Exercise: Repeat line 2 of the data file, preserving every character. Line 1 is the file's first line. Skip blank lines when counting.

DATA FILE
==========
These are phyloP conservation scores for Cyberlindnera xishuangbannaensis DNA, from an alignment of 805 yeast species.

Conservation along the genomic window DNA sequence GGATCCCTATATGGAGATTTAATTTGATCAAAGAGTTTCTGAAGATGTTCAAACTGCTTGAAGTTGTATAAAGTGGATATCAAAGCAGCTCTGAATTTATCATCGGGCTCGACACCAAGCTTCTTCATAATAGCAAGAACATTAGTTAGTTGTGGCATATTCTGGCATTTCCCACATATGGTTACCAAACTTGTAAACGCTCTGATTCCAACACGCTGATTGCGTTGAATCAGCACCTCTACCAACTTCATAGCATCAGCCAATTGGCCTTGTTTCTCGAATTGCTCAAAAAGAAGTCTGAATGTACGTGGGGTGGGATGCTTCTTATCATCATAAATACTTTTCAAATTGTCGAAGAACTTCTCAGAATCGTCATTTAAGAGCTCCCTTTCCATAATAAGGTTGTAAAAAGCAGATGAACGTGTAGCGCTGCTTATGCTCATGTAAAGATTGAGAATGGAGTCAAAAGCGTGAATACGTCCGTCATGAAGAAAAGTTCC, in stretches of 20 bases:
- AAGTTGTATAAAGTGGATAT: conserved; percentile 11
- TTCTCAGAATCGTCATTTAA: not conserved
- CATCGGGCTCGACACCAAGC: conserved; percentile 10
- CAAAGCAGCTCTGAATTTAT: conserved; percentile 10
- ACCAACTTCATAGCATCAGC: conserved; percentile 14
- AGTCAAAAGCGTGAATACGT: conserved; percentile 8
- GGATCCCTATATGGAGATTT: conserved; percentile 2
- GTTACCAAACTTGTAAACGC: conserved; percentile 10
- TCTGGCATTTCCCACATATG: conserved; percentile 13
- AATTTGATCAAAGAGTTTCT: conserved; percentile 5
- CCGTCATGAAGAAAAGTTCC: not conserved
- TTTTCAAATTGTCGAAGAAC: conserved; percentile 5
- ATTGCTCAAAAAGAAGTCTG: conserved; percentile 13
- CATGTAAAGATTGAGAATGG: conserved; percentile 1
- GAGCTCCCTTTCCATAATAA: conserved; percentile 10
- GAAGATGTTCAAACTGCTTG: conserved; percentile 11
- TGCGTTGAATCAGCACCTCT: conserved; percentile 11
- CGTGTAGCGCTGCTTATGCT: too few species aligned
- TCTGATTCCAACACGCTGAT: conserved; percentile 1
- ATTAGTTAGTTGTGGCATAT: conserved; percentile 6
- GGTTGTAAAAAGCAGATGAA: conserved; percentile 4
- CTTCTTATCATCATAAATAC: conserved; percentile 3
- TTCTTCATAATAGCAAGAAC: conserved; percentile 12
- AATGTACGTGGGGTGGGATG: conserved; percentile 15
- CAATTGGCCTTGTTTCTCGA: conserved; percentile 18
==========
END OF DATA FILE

Conservation along the genomic window DNA sequence GGATCCCTATATGGAGATTTAATTTGATCAAAGAGTTTCTGAAGATGTTCAAACTGCTTGAAGTTGTATAAAGTGGATATCAAAGCAGCTCTGAATTTATCATCGGGCTCGACACCAAGCTTCTTCATAATAGCAAGAACATTAGTTAGTTGTGGCATATTCTGGCATTTCCCACATATGGTTACCAAACTTGTAAACGCTCTGATTCCAACACGCTGATTGCGTTGAATCAGCACCTCTACCAACTTCATAGCATCAGCCAATTGGCCTTGTTTCTCGAATTGCTCAAAAAGAAGTCTGAATGTACGTGGGGTGGGATGCTTCTTATCATCATAAATACTTTTCAAATTGTCGAAGAACTTCTCAGAATCGTCATTTAAGAGCTCCCTTTCCATAATAAGGTTGTAAAAAGCAGATGAACGTGTAGCGCTGCTTATGCTCATGTAAAGATTGAGAATGGAGTCAAAAGCGTGAATACGTCCGTCATGAAGAAAAGTTCC, in stretches of 20 bases: